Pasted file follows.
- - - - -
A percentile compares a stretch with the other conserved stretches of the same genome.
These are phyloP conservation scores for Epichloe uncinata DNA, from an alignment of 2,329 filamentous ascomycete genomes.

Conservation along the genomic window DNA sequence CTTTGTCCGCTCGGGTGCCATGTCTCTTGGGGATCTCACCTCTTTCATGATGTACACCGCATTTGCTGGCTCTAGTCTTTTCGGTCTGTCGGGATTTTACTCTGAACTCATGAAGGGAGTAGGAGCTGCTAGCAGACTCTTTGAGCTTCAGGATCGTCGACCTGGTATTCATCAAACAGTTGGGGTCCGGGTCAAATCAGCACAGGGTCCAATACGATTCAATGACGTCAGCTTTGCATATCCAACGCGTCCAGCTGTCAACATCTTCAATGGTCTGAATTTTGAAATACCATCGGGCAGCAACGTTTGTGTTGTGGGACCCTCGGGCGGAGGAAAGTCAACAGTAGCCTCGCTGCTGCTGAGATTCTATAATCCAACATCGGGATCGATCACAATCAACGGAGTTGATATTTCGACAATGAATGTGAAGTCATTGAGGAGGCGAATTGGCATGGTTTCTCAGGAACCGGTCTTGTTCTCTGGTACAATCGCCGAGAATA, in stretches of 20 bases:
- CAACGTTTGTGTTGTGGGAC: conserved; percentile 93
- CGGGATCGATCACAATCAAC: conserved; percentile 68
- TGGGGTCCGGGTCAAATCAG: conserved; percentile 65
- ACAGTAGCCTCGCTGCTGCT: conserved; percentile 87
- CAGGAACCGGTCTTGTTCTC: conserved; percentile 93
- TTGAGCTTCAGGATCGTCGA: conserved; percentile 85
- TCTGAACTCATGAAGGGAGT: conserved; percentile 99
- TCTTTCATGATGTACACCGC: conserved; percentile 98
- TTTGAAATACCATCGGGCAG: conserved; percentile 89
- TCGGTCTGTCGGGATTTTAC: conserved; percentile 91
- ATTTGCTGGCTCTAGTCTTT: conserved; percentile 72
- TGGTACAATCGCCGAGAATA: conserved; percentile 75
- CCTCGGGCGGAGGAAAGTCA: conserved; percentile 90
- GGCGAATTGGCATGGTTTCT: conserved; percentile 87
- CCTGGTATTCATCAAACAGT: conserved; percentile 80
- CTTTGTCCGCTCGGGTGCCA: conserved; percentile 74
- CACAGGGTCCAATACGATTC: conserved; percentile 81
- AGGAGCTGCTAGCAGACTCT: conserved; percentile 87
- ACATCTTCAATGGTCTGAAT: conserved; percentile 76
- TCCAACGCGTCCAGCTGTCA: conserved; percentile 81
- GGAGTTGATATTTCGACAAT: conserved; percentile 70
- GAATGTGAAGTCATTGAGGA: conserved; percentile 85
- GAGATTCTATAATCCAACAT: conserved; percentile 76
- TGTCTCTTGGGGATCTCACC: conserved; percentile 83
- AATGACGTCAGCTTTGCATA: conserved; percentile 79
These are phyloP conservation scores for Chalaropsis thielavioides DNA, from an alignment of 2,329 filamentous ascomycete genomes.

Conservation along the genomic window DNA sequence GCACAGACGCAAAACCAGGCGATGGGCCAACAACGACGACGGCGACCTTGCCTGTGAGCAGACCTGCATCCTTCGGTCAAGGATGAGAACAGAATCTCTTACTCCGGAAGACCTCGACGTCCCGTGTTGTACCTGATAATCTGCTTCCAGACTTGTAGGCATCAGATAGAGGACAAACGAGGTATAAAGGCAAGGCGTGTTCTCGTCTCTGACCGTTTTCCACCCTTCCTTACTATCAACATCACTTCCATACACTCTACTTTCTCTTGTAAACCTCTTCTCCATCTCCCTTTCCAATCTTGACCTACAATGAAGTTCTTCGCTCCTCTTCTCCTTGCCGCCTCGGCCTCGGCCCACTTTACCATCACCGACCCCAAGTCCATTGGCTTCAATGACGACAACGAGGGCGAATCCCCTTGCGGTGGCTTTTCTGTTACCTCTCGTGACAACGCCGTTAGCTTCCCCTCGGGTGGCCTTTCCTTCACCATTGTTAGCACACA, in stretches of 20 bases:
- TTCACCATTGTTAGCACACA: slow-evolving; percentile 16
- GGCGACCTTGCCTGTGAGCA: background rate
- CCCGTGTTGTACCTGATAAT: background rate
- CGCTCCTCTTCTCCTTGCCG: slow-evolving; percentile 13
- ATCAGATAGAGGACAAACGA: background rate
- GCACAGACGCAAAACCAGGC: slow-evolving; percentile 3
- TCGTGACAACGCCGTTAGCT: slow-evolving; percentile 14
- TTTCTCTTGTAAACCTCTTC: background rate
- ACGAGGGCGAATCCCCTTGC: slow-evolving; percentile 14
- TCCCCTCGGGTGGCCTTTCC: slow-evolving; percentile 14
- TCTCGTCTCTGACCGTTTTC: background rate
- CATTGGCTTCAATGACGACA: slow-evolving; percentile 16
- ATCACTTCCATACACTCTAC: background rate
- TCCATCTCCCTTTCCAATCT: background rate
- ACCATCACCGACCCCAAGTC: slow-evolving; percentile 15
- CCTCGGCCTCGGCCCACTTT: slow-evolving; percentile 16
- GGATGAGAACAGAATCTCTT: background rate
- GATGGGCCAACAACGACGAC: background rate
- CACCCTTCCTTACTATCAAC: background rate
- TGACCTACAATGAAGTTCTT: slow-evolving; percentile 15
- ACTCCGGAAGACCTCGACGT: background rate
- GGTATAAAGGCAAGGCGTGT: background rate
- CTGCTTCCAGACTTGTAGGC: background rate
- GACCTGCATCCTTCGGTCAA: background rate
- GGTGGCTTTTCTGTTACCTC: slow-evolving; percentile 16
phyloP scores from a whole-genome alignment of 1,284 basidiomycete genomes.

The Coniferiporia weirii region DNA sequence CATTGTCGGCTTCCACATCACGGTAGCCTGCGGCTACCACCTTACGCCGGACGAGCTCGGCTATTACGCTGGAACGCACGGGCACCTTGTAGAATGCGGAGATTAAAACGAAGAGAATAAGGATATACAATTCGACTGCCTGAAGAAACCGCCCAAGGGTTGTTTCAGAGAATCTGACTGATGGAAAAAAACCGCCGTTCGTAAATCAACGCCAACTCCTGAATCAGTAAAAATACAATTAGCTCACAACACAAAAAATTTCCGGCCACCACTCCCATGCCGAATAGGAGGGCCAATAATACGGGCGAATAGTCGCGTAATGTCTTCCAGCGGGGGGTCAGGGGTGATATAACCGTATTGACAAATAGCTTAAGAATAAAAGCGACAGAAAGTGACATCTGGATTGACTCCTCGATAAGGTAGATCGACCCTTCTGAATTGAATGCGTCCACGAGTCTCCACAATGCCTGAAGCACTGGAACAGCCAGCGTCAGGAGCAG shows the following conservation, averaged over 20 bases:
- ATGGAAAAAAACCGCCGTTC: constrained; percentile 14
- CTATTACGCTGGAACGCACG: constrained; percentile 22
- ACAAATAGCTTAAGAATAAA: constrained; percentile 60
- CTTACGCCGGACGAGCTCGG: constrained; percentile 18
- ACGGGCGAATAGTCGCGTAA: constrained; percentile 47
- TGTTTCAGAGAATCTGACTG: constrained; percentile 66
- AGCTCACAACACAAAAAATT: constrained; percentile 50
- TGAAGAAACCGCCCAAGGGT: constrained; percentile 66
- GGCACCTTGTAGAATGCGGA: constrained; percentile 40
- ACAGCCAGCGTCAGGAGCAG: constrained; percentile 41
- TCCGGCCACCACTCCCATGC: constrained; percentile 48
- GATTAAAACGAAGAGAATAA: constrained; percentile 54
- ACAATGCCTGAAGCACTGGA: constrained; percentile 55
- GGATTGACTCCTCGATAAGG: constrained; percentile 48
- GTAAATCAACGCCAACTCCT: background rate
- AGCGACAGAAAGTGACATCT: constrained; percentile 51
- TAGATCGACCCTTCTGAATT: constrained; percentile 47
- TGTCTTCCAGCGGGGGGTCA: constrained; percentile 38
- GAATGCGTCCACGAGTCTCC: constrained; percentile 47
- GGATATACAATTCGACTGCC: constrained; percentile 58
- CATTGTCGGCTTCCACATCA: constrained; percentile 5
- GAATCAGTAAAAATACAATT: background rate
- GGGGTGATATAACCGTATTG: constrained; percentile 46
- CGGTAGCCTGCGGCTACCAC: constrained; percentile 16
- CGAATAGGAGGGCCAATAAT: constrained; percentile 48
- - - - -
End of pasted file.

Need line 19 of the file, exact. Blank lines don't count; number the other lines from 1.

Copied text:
- CTTTGTCCGCTCGGGTGCCA: conserved; percentile 74